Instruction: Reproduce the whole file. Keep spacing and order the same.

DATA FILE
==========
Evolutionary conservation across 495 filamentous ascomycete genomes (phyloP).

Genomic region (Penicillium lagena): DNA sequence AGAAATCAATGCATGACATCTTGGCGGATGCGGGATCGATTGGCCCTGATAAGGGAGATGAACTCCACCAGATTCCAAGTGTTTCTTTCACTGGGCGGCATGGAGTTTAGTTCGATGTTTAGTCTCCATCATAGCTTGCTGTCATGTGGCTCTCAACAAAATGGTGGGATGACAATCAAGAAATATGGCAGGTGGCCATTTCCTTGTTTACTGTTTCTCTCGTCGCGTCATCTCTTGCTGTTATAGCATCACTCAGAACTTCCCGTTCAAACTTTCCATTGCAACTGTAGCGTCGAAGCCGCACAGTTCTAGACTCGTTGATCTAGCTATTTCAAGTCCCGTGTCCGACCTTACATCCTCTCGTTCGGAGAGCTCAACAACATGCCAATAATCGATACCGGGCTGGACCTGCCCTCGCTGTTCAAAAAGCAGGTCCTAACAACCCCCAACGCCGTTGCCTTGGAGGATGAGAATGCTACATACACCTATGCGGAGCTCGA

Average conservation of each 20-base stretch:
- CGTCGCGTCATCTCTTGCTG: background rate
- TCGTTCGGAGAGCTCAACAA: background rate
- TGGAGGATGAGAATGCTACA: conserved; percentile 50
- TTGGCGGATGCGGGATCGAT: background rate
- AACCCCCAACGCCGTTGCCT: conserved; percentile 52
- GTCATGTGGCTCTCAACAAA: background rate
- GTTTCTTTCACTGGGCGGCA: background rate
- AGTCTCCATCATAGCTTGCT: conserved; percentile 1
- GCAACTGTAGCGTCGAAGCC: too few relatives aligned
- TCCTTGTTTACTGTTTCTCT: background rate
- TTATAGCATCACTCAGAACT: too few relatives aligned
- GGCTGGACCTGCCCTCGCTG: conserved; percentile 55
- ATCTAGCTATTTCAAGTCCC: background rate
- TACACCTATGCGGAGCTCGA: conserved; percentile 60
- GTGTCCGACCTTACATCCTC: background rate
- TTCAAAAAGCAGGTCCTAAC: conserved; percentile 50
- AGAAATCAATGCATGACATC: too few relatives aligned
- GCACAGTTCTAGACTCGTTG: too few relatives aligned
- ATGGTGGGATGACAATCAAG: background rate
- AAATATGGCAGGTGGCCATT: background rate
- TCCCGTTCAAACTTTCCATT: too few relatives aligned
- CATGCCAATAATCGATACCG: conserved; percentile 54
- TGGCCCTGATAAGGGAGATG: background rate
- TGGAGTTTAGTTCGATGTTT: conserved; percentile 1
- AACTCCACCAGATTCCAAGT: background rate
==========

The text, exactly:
Evolutionary conservation across 495 filamentous ascomycete genomes (phyloP).

Genomic region (Penicillium lagena): DNA sequence AGAAATCAATGCATGACATCTTGGCGGATGCGGGATCGATTGGCCCTGATAAGGGAGATGAACTCCACCAGATTCCAAGTGTTTCTTTCACTGGGCGGCATGGAGTTTAGTTCGATGTTTAGTCTCCATCATAGCTTGCTGTCATGTGGCTCTCAACAAAATGGTGGGATGACAATCAAGAAATATGGCAGGTGGCCATTTCCTTGTTTACTGTTTCTCTCGTCGCGTCATCTCTTGCTGTTATAGCATCACTCAGAACTTCCCGTTCAAACTTTCCATTGCAACTGTAGCGTCGAAGCCGCACAGTTCTAGACTCGTTGATCTAGCTATTTCAAGTCCCGTGTCCGACCTTACATCCTCTCGTTCGGAGAGCTCAACAACATGCCAATAATCGATACCGGGCTGGACCTGCCCTCGCTGTTCAAAAAGCAGGTCCTAACAACCCCCAACGCCGTTGCCTTGGAGGATGAGAATGCTACATACACCTATGCGGAGCTCGA

Average conservation of each 20-base stretch:
- CGTCGCGTCATCTCTTGCTG: background rate
- TCGTTCGGAGAGCTCAACAA: background rate
- TGGAGGATGAGAATGCTACA: conserved; percentile 50
- TTGGCGGATGCGGGATCGAT: background rate
- AACCCCCAACGCCGTTGCCT: conserved; percentile 52
- GTCATGTGGCTCTCAACAAA: background rate
- GTTTCTTTCACTGGGCGGCA: background rate
- AGTCTCCATCATAGCTTGCT: conserved; percentile 1
- GCAACTGTAGCGTCGAAGCC: too few relatives aligned
- TCCTTGTTTACTGTTTCTCT: background rate
- TTATAGCATCACTCAGAACT: too few relatives aligned
- GGCTGGACCTGCCCTCGCTG: conserved; percentile 55
- ATCTAGCTATTTCAAGTCCC: background rate
- TACACCTATGCGGAGCTCGA: conserved; percentile 60
- GTGTCCGACCTTACATCCTC: background rate
- TTCAAAAAGCAGGTCCTAAC: conserved; percentile 50
- AGAAATCAATGCATGACATC: too few relatives aligned
- GCACAGTTCTAGACTCGTTG: too few relatives aligned
- ATGGTGGGATGACAATCAAG: background rate
- AAATATGGCAGGTGGCCATT: background rate
- TCCCGTTCAAACTTTCCATT: too few relatives aligned
- CATGCCAATAATCGATACCG: conserved; percentile 54
- TGGCCCTGATAAGGGAGATG: background rate
- TGGAGTTTAGTTCGATGTTT: conserved; percentile 1
- AACTCCACCAGATTCCAAGT: background rate